Furthermore, the Luxembourg tax authorities are entitled to request proof that the source country recognises a PE (tax returns, ruling, etc.). Such proof is to be mandatorily provided in the event that the relevant tax treaty does not contain a certain specific anti-abuse rule13 and only upon request of the Luxembourg tax authorities in other cases. If a taxpayer is not capable of providing proof that the activity is considered a PE in the other state, the above-mentioned administrative circular clarifies that the Luxembourg tax authorities will consider that there is no PE.
In the absence of specific provisions in domestic law regarding the allocation of profit to a PE (and thus the determination of taxable basis in Luxembourg), a PE should be considered as an entity separate from the foreign head office. OECD guidelines may serve as a source of interpretation there, such that, in a nutshell, the profits attributable to the PE are the profits that the PE would have derived if it were a separate and independent enterprise engaged in the same or similar activities under the same or similar conditions, taking into account the functions performed, assets used and risks assumed by the enterprise through the PE and through other parts of the enterprise.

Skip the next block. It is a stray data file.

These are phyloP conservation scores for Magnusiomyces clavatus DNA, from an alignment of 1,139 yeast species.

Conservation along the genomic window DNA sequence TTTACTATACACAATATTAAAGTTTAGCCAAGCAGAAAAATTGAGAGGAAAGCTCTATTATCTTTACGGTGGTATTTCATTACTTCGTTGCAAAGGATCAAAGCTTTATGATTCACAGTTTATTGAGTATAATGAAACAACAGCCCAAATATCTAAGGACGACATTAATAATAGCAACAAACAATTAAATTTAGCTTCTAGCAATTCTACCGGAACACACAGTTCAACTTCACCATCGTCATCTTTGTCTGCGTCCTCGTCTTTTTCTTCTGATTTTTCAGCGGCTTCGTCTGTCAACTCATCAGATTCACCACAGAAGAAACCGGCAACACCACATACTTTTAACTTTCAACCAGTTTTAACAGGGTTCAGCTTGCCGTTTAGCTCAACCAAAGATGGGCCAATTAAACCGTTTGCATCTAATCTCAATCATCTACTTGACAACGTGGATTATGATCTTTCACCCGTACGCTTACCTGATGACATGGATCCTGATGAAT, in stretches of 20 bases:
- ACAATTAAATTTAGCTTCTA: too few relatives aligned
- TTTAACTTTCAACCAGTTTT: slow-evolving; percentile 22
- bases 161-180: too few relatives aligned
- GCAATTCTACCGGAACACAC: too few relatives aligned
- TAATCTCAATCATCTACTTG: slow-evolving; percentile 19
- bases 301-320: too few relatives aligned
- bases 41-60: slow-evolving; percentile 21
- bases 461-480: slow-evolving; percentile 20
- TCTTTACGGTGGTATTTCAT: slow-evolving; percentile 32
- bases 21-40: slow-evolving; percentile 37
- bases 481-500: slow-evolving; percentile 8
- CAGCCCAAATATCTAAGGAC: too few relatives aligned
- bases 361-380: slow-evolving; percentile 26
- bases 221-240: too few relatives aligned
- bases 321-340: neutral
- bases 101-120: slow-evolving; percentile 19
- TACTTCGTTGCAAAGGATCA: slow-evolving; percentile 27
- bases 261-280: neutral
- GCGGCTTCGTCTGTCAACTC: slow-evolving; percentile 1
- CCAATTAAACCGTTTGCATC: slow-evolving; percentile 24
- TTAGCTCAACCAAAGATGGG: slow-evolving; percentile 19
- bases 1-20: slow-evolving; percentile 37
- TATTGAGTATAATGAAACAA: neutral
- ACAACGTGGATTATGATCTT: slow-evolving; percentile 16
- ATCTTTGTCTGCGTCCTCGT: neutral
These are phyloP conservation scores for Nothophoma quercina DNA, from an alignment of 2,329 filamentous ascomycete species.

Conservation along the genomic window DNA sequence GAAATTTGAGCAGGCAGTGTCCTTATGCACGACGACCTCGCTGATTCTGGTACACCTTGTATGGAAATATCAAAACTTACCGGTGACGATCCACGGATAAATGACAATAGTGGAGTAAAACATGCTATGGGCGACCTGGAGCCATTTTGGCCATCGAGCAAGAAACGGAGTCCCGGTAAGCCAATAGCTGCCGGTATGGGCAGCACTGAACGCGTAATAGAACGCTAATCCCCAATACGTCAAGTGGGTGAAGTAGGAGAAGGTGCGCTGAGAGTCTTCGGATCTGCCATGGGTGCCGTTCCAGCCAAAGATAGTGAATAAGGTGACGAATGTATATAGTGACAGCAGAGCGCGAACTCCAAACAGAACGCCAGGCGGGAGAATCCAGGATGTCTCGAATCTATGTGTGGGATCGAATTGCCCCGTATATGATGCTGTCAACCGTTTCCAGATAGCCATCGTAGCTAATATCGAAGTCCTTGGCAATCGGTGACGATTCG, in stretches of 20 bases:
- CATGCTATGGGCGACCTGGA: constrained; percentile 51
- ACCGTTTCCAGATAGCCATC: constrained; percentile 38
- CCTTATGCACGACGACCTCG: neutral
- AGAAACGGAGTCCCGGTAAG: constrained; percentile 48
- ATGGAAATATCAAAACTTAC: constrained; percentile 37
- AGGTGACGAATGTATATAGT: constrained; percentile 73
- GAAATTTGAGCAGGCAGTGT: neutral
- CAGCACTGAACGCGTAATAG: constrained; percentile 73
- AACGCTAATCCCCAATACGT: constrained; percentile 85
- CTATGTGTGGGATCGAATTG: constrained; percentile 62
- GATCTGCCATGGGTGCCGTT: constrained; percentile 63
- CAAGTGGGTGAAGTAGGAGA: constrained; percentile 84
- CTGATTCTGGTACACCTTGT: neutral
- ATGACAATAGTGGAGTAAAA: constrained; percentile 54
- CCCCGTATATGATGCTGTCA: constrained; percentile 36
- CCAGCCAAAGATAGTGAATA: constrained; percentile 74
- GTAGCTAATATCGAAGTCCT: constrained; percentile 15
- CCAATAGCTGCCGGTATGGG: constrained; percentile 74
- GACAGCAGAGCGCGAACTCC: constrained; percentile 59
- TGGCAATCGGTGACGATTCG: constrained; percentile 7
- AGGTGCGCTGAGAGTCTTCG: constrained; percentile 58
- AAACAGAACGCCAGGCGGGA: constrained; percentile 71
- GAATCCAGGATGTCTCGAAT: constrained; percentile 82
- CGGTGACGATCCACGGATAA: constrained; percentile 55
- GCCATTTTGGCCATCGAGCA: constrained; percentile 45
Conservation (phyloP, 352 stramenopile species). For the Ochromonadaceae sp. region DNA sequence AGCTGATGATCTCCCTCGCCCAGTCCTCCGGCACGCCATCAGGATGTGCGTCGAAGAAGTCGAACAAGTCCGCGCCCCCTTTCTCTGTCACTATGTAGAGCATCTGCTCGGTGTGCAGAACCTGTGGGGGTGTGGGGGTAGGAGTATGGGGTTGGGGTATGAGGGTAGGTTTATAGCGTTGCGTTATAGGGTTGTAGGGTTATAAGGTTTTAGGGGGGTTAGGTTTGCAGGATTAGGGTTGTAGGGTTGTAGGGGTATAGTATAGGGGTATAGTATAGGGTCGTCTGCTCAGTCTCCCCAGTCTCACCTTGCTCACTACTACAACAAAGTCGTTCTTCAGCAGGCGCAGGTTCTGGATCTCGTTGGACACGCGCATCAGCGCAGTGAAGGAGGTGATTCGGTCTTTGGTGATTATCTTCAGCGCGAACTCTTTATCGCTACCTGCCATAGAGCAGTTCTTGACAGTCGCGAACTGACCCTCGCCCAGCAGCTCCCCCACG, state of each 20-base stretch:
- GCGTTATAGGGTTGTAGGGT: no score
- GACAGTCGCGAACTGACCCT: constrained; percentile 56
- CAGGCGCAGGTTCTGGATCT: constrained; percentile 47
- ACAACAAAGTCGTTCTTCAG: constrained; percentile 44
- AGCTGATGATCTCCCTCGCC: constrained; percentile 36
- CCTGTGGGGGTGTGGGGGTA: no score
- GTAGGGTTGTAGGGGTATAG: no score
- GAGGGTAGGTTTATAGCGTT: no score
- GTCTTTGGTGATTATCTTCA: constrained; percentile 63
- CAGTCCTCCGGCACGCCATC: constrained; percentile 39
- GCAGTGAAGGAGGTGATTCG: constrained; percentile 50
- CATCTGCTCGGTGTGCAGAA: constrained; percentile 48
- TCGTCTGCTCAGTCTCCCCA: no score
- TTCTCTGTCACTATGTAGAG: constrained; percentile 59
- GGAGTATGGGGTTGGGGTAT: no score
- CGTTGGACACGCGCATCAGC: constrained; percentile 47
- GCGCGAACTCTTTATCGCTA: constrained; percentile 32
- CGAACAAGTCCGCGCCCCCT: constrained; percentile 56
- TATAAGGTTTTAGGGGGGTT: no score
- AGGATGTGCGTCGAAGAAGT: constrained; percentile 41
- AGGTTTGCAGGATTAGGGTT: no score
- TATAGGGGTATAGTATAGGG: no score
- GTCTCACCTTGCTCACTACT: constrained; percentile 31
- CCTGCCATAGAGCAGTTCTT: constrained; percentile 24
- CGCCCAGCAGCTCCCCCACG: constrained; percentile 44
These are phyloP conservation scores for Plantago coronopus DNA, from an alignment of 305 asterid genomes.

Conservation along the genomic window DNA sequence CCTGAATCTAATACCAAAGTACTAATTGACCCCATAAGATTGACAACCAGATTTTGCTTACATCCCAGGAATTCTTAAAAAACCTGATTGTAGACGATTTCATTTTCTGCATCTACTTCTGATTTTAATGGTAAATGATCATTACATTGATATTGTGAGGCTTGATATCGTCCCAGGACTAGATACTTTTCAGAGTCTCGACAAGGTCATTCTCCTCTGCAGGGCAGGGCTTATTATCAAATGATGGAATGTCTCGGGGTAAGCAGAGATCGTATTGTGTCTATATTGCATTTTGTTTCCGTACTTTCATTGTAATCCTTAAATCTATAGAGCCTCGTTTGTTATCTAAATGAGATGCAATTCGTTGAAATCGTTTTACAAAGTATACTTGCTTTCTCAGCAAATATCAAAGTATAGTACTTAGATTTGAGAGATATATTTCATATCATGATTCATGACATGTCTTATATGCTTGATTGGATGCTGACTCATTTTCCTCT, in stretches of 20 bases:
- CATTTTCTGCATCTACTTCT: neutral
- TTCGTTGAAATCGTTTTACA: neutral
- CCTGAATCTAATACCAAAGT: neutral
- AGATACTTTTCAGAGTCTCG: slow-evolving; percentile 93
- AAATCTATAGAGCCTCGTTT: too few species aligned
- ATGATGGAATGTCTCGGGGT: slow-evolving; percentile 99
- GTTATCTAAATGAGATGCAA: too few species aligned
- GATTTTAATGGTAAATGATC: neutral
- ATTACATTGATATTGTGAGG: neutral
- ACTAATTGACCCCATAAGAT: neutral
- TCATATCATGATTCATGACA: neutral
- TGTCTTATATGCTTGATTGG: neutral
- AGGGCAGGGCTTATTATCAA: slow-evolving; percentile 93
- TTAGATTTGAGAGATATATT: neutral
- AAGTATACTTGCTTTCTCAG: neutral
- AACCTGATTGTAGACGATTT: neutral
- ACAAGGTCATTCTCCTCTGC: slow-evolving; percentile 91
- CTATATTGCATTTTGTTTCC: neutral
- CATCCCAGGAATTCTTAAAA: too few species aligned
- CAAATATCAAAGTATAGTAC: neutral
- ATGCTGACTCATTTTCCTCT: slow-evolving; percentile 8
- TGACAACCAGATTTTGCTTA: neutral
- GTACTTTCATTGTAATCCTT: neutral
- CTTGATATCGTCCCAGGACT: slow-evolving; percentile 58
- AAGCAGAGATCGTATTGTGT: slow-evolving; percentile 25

Tax treaties signed by Luxembourg mainly follow the OECD Model Convention and limit the Luxembourg taxing rights of business income derived in Luxembourg by foreign taxpayers to income derived through a local PE. The income taxable in Luxembourg is only the income that is attributable to the PE (i.e., no force of attraction applies) net of the expenses that are thereto allocable. The majority of tax treaties signed by Luxembourg provide for the prohibition of discrimination in the tax treatment of local PEs of foreign taxpayers as compared with domestic companies.